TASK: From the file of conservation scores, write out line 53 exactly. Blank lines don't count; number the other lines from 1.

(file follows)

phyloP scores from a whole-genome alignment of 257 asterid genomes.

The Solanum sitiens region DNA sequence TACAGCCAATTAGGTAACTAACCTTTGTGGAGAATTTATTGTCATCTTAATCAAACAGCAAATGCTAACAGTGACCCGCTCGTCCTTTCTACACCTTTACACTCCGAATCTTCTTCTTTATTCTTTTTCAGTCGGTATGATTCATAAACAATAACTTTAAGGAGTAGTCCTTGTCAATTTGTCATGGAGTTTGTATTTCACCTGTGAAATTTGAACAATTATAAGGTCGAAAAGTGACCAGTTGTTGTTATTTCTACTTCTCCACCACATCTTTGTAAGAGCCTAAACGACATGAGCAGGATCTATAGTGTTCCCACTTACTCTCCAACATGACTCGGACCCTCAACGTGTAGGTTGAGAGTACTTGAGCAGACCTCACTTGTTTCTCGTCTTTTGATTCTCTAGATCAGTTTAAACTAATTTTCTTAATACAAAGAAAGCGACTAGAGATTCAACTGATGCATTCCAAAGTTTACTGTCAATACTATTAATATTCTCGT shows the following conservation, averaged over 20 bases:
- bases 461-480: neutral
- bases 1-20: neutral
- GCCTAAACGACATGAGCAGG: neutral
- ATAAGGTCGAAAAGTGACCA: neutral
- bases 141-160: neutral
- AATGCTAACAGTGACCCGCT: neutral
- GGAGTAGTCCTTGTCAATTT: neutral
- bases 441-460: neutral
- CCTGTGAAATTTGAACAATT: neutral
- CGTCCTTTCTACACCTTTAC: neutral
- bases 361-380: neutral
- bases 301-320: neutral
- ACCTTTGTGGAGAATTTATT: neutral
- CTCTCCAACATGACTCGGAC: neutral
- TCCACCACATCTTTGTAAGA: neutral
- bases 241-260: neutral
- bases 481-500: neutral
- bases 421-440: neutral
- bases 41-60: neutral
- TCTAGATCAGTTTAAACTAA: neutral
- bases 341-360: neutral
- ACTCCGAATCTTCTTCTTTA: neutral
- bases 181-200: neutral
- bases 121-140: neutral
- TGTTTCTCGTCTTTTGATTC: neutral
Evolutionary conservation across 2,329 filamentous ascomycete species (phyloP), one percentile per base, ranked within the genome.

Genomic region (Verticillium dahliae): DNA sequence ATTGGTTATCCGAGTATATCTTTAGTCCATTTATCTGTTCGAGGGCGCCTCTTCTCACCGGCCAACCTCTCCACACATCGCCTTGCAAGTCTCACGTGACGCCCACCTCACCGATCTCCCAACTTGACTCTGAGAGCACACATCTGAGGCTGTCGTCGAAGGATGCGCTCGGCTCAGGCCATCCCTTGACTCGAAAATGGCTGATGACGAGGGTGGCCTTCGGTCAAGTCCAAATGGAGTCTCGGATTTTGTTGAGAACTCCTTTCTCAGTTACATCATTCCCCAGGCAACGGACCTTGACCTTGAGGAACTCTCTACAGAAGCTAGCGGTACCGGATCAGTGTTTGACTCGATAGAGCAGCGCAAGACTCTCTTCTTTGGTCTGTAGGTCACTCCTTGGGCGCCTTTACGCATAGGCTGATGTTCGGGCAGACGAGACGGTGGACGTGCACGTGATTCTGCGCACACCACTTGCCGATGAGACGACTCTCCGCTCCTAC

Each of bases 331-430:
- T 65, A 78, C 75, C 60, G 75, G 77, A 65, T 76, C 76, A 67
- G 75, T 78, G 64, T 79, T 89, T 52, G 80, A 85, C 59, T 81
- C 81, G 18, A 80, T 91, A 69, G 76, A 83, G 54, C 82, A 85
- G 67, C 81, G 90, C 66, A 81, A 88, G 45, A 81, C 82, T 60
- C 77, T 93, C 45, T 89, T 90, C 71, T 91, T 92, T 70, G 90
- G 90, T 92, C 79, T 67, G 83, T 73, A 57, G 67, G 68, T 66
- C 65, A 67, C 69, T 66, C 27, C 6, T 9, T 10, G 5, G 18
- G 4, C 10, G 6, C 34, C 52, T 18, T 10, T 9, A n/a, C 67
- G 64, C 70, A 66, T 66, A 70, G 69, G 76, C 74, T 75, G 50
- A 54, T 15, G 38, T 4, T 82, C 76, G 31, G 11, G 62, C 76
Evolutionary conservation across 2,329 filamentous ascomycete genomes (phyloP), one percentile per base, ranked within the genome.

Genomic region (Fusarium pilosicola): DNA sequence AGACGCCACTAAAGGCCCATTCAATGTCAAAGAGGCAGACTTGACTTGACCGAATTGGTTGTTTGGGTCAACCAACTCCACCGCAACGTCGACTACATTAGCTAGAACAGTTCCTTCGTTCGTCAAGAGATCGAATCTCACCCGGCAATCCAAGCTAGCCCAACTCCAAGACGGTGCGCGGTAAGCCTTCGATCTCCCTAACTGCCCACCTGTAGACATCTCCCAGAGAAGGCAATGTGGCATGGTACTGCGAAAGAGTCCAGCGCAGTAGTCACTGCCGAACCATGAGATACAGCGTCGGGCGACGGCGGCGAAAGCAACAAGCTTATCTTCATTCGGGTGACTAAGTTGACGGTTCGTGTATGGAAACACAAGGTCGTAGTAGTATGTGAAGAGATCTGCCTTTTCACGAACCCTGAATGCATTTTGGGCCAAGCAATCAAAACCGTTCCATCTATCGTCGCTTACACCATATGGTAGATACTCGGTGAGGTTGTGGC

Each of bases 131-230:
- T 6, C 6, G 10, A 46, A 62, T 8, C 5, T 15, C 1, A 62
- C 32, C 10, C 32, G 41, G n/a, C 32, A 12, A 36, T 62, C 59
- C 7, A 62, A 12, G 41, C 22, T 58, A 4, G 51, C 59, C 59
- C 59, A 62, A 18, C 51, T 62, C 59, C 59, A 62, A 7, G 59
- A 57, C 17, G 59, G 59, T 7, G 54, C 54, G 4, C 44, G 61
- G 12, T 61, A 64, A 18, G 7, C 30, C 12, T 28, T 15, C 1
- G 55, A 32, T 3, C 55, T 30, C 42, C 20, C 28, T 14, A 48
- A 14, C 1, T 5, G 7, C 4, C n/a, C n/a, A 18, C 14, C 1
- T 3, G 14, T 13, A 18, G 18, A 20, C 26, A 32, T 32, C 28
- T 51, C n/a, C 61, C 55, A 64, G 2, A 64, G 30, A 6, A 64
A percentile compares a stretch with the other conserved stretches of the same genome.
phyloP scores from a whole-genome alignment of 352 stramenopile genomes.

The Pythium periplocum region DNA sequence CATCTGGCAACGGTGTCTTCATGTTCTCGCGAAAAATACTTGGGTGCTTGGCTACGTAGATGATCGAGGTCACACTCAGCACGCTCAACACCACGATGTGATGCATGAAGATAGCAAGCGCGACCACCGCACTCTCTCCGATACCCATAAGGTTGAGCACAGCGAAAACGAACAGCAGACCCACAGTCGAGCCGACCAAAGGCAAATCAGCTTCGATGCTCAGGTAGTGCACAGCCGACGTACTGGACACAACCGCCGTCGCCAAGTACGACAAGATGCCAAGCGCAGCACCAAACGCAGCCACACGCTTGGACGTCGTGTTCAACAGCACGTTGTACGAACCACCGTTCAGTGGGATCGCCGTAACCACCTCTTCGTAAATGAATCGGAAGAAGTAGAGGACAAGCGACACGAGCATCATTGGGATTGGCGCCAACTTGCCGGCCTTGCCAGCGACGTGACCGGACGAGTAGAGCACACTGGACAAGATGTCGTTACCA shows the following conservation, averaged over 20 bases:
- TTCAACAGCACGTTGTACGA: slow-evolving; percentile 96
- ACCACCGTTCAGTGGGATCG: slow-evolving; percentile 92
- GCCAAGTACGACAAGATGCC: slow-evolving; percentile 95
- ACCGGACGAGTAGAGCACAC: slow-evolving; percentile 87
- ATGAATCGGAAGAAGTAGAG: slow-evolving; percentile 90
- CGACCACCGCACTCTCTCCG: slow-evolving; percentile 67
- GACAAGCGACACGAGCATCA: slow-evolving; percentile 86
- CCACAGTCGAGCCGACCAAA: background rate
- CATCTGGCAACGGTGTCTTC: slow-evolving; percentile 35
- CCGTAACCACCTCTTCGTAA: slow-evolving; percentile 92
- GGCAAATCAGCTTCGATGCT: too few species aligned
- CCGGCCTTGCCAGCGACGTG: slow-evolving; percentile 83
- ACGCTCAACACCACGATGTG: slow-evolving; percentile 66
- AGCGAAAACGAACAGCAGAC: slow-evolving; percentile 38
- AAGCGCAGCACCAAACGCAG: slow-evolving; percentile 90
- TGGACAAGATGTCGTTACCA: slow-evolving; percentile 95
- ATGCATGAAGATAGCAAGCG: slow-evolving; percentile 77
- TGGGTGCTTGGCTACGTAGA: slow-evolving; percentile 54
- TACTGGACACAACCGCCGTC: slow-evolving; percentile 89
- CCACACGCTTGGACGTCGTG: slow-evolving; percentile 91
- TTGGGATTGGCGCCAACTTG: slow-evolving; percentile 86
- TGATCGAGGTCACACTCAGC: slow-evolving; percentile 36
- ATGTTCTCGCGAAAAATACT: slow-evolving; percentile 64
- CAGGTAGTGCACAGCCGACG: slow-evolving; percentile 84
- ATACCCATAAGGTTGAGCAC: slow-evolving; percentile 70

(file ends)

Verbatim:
- T 51, C n/a, C 61, C 55, A 64, G 2, A 64, G 30, A 6, A 64